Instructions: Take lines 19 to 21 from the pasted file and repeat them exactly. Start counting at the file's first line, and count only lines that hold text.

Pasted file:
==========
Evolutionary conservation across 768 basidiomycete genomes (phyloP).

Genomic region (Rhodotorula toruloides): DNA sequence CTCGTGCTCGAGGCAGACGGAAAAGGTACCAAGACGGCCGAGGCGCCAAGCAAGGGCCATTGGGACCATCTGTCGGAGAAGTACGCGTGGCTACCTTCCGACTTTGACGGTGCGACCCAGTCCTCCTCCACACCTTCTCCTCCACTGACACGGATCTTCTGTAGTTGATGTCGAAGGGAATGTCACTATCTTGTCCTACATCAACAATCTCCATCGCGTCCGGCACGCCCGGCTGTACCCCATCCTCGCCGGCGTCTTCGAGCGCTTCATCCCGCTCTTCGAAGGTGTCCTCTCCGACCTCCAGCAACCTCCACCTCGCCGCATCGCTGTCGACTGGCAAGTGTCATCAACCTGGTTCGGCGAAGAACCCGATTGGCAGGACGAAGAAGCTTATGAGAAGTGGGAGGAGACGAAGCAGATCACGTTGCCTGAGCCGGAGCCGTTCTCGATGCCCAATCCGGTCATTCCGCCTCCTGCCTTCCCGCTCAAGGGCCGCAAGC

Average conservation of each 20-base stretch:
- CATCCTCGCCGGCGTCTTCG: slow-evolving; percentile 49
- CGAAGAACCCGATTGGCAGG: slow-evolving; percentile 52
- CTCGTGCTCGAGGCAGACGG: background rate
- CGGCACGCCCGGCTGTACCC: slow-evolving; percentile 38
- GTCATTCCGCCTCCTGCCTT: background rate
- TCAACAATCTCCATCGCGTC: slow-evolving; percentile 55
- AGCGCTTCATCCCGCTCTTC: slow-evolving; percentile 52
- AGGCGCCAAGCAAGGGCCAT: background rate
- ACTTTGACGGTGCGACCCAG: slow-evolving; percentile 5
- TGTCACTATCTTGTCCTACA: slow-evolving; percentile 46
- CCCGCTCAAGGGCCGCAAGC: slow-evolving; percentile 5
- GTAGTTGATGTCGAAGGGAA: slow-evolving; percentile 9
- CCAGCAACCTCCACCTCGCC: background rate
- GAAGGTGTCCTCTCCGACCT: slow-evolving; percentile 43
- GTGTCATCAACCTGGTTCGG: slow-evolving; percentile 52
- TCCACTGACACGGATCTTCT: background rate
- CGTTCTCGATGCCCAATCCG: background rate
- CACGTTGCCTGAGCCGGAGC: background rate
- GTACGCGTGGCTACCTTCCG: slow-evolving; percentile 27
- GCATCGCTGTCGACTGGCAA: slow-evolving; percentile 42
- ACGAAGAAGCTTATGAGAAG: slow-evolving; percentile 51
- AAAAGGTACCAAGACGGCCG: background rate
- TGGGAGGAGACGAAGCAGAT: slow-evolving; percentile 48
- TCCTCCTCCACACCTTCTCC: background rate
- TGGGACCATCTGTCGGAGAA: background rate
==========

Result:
- TCCACTGACACGGATCTTCT: background rate
- CGTTCTCGATGCCCAATCCG: background rate
- CACGTTGCCTGAGCCGGAGC: background rate